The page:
A lot of people have been asking me, and the rumors are out on the internet, so though I have not been given the go-ahead by TPTB over at Harper, I have decided to respond, since “I can neither confirm nor deny…” sounds kinda silly in the face of “I saw on Amazon…” So:
- The publication date of Rampant has been pushed back to August 25, 2009.
- This has absolutely nothing to do with the reorganization that occurred at Harper last week. I have known about the date change for over a month.
- The date change also has nothing to do with the preparedness of the manuscript. ARCs have been out since last fall, as is usual for a spring book, and the only changes made to the final book concern the usual typography errors and copyediting changes that did not, for some reason, make it into the galley version. (This is common, and has occurred with every book I’ve written. That’s why most ARCs have huge disclaimers on them that the text is NOT the final version.)
So, that’s the news. Now, the bad part of this news is, obviously, wah, three more months until killer unicorns take over the world! Additionally, it means that my little romance will not be out in time for the RWA conference in my hometown of DC, and also, that I am less likely to be able to throw a joint launch party for Tap & Gown and Rampant, since they are no longer being released a week apart. (Then again, if one party is good, two is twice as good. True for everything but weddings and funerals.) But the good parts, in my opinion, far outweigh the bad. The extra time gives me the opportunity to plan some truly exciting promotional tidbits. Also, since Rampant is now a fall ’09 book, it means that KU2 is a fall ’10 book, which means that my deadline has been pushed back. Yay, extra time! Finally — and this is really the best part of all — I’m now being released very close to a few of my YA writer friends, which means that we might end up doing some cool events together! More to come on that front, obviously. But as I’ve waited for over two years to become an official YA author, I’m hoping ot take as much advantage of that as possible!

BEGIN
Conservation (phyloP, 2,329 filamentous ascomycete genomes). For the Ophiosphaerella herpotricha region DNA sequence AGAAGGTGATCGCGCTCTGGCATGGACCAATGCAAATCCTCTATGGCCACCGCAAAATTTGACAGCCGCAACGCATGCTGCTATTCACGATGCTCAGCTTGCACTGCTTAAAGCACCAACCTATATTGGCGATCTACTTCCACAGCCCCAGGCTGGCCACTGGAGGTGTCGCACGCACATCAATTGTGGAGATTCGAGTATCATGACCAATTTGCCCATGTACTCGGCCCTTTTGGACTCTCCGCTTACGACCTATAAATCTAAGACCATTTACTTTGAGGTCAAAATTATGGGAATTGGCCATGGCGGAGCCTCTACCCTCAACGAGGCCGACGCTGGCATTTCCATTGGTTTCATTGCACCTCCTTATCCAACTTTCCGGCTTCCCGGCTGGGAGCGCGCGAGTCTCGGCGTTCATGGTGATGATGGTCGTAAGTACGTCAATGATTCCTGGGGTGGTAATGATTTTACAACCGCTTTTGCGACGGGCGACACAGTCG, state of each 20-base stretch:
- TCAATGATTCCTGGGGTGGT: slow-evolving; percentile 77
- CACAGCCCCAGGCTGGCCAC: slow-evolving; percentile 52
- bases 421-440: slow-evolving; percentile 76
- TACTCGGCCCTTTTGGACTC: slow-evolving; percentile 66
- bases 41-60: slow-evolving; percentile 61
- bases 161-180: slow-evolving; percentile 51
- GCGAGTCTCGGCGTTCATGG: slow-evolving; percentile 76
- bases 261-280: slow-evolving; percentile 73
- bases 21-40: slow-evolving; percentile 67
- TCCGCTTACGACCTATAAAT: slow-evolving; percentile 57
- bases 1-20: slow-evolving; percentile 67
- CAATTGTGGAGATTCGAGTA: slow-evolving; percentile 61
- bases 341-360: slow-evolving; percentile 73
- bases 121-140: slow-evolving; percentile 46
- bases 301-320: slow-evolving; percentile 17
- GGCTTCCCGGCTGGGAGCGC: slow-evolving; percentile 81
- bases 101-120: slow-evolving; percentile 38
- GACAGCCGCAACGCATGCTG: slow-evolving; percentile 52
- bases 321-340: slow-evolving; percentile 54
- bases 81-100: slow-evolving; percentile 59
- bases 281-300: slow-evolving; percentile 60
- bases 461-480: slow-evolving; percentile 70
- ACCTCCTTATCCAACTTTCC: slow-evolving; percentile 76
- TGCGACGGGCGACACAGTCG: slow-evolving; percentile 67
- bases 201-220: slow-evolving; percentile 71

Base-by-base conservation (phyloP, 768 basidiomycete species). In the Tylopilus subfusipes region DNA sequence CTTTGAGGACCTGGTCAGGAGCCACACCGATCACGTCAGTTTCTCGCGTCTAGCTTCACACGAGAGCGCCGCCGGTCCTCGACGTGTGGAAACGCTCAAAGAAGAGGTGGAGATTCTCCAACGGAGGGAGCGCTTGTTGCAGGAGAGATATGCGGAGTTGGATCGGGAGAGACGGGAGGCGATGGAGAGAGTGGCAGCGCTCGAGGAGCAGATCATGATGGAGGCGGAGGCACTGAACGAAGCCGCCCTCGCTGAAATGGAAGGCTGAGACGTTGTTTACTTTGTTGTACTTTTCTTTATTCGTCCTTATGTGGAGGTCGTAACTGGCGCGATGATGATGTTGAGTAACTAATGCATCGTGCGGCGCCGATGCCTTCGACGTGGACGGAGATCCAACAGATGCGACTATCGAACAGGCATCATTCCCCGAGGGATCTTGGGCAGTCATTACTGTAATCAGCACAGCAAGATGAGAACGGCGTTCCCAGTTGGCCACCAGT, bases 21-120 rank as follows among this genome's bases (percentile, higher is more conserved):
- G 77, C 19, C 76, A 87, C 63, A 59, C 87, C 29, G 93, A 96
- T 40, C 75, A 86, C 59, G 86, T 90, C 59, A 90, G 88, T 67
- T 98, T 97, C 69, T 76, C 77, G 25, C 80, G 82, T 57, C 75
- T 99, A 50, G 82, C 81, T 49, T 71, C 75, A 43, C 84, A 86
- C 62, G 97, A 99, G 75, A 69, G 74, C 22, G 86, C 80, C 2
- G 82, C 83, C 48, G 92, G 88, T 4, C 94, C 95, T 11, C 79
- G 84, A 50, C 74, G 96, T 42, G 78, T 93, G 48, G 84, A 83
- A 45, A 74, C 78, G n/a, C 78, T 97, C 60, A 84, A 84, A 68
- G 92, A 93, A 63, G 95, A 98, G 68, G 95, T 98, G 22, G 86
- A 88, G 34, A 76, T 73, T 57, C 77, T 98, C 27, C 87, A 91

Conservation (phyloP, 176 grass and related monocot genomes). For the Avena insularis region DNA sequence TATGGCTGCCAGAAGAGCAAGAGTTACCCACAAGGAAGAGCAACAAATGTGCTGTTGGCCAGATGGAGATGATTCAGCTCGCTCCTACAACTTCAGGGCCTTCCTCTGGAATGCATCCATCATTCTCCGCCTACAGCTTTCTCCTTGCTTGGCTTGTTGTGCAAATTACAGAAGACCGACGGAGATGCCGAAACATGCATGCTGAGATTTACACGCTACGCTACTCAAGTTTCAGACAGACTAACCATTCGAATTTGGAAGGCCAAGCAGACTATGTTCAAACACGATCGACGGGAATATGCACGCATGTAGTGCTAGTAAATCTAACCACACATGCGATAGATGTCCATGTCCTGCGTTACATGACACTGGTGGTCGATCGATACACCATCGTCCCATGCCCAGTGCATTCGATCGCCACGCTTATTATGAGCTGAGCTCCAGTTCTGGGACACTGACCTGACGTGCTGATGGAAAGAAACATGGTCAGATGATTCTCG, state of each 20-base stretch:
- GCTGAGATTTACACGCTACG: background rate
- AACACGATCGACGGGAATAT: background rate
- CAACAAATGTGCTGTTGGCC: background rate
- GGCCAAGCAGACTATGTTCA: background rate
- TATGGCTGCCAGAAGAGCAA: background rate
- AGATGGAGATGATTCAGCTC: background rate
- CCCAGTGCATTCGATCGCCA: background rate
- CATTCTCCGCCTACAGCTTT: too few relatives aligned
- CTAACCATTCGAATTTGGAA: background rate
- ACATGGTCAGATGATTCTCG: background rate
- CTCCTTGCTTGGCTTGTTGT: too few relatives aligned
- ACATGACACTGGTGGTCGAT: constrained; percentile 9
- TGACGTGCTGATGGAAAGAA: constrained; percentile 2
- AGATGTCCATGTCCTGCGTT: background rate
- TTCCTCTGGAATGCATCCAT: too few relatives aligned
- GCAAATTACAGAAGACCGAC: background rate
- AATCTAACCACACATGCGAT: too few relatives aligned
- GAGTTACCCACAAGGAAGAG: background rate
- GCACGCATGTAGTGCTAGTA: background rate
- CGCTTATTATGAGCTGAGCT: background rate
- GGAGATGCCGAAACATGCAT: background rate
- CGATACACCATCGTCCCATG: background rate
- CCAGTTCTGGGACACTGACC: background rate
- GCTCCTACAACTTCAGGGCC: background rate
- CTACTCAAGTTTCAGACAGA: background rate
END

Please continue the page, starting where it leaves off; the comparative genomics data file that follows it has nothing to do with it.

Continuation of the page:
Which brings me to my next bit of news. Next month, there’s a Teen Author Festival in New York City, and I’m going to be attending,and speaking at the following panel:
Join Holly Black, Cassandra Clare, Alaya Johnson, Justine Larbalestier, David Levithan, Diana Peterfreund, and Scott Westerfeld as they read some of their (ahem) less accomplished work from their middle school and high school years. Hosted by Libba Bray.
I am so excited about this panel. Justine has done it before and she says it’s the most fun you can have at a conference. Now, the only trick is to choose which of my works of early genius to share with you all. There’s the apothecary romance, in verse, natch. There’s the historical about the scarred debutante being stalked by her dead sister’s lover (who set the fire that killed her family and burned her half to a crisp). The best thing about that story is how most of the scenes centered around the heroine’s cousin, who was secretly in love with her childhood best friend (not that this was more familiar to my own high school experience than arsonists and burn victims). Oh, and the best friend had just discovered he was an earl. Because what’s a story without a secret inheritance? Then there’s the teen Christmas story which, I’m sorry to admit, I actually faked sick from school for several days in a row so I could stay home and work on it. (Kids: don’t do this. Stay in school.)